*Today’s post was made possible by Modkat, and features gifted product for the purposes of a candid review. All opinions are my own.
If you’ve been following along since last year, then you know we adopted two kittens over the summer. Five months later, those “kittens” look like they’re practically full-grown—or, at least, Marlo does. Joe still has some catching up to do, but he’ll get there. While they might look all grown up, though, they still act 100 percent like kittens. They’re constantly running around wrestling with each other or playing with toys, they eat like Labrador Retrievers (i.e. insatiably), and their litter habits have been a little slow on the uptake. I thought I’d break down some of the litter training tricks that have worked for us in case you’re in the same boat with your kittens or cats.
Oh, and I should mention that the photos in today’s post are all from a batch of promotional images I was hired to shoot for Modkat just before the holiday season got rolling. Our kittens were such good models, and I love that I’m able to show off their hard work here in today’s post. We genuinely love our Modkat pet products, by the way. Links to their goodies are throughout the post below!
Getting back to the topic of litter training, our situation is a little unique because of the fact that Joe is “special needs.” You can read more about his story and hard start to life here, but the gist is that we suspect he has some brain developmental delays because of an infection he got from a head wound as a tiny kitten. Joe spent the first weeks/months of his life actually living with our vet to recuperate under her watchful care, and since we adopted him in August, we’ve had him on all sorts of meds. He struggled at first, but seems to be growing much better now. We’re finally weening him off the meds, and hope the worst is behind him.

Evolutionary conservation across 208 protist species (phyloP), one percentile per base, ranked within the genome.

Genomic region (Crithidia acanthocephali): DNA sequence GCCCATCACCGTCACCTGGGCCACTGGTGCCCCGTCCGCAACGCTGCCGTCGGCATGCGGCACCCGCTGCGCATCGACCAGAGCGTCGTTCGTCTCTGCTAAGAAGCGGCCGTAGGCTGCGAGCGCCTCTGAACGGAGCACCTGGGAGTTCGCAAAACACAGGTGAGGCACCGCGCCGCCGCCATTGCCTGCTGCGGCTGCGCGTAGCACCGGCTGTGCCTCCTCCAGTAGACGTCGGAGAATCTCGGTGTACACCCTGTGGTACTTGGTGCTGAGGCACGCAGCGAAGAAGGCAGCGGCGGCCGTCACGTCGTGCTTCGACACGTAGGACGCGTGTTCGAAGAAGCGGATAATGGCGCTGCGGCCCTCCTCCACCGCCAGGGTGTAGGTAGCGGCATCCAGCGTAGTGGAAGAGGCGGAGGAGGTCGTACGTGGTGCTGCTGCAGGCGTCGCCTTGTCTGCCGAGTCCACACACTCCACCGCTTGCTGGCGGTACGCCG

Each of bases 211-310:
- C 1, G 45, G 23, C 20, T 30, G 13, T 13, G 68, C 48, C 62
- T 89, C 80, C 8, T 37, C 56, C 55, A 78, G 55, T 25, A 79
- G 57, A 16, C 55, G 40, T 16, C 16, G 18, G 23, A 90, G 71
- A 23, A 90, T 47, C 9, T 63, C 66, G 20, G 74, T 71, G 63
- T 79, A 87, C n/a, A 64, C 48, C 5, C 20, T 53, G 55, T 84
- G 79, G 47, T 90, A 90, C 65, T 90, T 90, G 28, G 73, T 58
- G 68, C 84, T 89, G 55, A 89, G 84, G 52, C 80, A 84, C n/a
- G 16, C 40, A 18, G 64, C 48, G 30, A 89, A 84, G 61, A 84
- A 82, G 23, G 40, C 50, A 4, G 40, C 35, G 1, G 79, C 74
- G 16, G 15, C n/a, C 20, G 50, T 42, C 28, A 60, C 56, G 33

All of that to say, that litter training has kind of been the least of our long list of worries. We just wanted our little guy to be healthy and thriving first! Now that he seems to be on the upswing, we’re getting really serious about training him to use a litter box. Joe has always been good about keeping stool in the box, but he has chosen several spots around the house to pee on at his leisure—the couch in the sunroom, two rugs, the bath tub, a dining room chair. I know I said his litter training was “the least of our worries” before, but it has definitely been a major stressor for me.
My home is my sanctuary. I thrive here and pour my heart and soul into this space. It’s also my job to have it looking its best, so I really struggled when Joe was peeing out of control. I actually have, up to this point, only ever adopted female cats because I had heard that marking was more common with males, and Joe seems determined to prove my assumption correct. But I also do suspect that his developmental delays have a lot to do with his bad habits. The good (spectacular!) news is that he seems to be getting better, so I thought it was finally time to dive into the things we’ve done to help Joe along when it comes to using his litter box every time he needs to go.
Kitten Litter Training Tips:
1. Buy multiple litter boxes, even if you have just one kitten: I’m sure you’ve heard that you need to buy “one litter box per cat, plus one extra.” We actually have five now, but I’m hopeful that we can slowly reduce that number as our kittens age out of the training phase. The more boxes the better when they’re learning, though!
2. Use a variety of litter box types: We mostly use the Modkat XL Litter Box in our home (the one you see pictured in today’s post), but we also have this box and another simpler, slightly smaller style box available for Joe and Marlo. I want to make sure they have plenty of options depending on their preferences and needs.
3. Create multiple litter zones throughout your home: We have converted our guest room closet and my office closet into special litter box zones for our kittens, and we also have added a third zone in our living room. This means I can quickly place Joe in a litter box if I feel like he’s acting like he needs to go, and, again, it gives the kittens lots of bathroom options as they physically move through their day.